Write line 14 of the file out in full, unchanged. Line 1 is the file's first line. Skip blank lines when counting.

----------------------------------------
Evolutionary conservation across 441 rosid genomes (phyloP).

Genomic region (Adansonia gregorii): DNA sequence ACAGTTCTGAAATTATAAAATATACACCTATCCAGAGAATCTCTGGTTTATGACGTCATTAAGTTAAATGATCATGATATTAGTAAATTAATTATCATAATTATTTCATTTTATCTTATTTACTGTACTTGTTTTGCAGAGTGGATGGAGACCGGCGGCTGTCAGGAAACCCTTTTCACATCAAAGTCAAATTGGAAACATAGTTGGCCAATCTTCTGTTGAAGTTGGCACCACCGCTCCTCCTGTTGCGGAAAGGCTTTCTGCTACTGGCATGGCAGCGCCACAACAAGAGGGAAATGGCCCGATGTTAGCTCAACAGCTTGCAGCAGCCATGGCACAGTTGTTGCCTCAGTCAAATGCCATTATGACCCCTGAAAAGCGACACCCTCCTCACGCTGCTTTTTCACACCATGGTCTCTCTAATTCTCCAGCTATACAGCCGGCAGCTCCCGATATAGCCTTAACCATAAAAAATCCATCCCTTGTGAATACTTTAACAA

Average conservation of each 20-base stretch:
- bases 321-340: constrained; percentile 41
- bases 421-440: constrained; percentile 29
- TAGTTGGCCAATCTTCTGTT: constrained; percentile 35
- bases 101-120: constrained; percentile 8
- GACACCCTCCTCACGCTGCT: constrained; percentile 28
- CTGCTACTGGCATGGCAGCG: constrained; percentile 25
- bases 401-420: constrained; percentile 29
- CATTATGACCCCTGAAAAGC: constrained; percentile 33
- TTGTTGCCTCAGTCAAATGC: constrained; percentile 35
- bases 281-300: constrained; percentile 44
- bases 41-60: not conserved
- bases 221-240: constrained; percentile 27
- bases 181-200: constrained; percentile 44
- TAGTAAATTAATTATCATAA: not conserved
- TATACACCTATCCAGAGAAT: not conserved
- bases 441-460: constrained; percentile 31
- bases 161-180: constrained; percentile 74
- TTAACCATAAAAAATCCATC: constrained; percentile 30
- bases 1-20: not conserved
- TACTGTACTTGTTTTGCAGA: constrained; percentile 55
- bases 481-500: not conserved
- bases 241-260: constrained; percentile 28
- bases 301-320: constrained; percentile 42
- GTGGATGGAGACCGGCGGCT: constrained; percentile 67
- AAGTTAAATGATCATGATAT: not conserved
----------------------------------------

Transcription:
- bases 41-60: not conserved